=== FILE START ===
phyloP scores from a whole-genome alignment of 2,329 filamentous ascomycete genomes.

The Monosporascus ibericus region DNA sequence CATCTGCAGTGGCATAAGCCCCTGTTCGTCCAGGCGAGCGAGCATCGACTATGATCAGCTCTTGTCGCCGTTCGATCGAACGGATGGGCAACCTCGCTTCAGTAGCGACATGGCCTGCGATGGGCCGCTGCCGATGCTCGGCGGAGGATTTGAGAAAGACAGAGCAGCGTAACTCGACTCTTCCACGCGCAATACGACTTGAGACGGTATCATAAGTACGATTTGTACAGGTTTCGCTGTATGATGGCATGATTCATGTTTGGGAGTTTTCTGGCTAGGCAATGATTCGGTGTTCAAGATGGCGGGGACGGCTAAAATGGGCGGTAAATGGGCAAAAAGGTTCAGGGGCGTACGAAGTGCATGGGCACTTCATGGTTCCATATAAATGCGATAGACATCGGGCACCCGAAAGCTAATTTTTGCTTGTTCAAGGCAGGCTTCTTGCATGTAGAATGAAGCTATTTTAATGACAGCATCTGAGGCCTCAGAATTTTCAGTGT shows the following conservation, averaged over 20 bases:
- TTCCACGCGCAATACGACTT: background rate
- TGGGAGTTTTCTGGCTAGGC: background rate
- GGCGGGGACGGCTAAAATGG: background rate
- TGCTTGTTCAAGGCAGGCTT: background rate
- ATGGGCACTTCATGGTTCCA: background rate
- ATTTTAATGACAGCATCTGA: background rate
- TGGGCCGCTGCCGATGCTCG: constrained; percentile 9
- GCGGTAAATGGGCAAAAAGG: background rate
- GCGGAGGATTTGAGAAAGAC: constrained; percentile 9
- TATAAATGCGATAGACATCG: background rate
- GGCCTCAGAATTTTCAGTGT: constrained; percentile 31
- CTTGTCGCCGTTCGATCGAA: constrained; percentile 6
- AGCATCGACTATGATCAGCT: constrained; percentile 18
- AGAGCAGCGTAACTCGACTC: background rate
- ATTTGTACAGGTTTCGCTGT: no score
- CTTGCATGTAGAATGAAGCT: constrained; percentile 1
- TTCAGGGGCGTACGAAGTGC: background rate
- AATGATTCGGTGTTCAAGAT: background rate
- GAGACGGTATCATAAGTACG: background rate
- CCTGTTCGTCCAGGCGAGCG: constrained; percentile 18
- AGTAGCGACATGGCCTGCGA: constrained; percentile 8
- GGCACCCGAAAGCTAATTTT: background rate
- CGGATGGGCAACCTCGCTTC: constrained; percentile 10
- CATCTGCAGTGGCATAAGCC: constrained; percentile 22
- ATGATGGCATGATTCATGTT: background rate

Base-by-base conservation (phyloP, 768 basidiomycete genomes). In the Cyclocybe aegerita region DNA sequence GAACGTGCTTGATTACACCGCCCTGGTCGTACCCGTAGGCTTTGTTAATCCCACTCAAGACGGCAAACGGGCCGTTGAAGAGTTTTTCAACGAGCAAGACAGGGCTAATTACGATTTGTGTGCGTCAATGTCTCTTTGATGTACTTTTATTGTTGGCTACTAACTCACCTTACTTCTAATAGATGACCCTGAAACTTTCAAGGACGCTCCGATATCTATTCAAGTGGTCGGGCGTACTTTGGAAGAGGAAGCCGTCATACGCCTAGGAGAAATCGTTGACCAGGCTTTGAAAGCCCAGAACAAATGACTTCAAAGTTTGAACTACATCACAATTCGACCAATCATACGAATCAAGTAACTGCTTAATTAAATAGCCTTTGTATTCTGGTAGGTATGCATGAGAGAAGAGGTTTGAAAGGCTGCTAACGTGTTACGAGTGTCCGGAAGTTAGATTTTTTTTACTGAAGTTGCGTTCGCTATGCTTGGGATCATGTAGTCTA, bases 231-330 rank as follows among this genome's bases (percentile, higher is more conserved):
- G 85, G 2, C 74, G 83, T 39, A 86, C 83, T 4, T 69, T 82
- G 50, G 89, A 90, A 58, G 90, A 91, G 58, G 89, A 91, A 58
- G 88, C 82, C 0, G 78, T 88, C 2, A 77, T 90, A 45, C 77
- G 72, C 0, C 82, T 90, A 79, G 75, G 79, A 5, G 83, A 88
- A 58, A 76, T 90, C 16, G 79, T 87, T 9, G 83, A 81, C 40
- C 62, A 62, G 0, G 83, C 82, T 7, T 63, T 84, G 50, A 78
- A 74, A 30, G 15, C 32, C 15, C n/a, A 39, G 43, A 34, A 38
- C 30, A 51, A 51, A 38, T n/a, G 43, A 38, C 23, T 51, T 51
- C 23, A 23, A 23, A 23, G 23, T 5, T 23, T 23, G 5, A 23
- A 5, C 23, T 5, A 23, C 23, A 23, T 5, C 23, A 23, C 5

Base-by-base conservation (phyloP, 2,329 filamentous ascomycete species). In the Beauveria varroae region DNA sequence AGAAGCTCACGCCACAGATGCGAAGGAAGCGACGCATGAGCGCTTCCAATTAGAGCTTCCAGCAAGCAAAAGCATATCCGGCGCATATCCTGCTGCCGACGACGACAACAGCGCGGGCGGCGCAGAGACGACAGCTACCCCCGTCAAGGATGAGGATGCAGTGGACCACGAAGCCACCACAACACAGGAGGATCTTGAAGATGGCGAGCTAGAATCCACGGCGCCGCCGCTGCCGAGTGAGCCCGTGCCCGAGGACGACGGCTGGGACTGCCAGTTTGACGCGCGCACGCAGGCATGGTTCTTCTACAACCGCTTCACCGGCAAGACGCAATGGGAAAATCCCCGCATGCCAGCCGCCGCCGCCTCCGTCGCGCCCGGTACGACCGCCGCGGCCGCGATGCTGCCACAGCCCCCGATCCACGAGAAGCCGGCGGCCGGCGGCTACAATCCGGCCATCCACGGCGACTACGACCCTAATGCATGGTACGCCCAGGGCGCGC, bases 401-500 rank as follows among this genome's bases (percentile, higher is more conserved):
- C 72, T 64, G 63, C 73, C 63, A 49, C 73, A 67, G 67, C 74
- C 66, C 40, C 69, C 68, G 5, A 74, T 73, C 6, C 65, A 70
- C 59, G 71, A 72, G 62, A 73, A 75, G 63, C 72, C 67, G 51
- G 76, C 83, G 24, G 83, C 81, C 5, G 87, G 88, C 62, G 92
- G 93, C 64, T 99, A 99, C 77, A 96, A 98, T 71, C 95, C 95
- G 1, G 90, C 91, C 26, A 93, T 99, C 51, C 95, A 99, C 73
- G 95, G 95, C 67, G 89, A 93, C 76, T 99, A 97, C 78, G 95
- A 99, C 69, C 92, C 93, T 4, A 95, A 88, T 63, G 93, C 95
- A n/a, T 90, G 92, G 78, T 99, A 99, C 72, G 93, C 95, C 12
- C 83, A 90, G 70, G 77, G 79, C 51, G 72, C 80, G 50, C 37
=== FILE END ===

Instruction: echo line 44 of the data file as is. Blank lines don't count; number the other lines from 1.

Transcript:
- G 93, C 64, T 99, A 99, C 77, A 96, A 98, T 71, C 95, C 95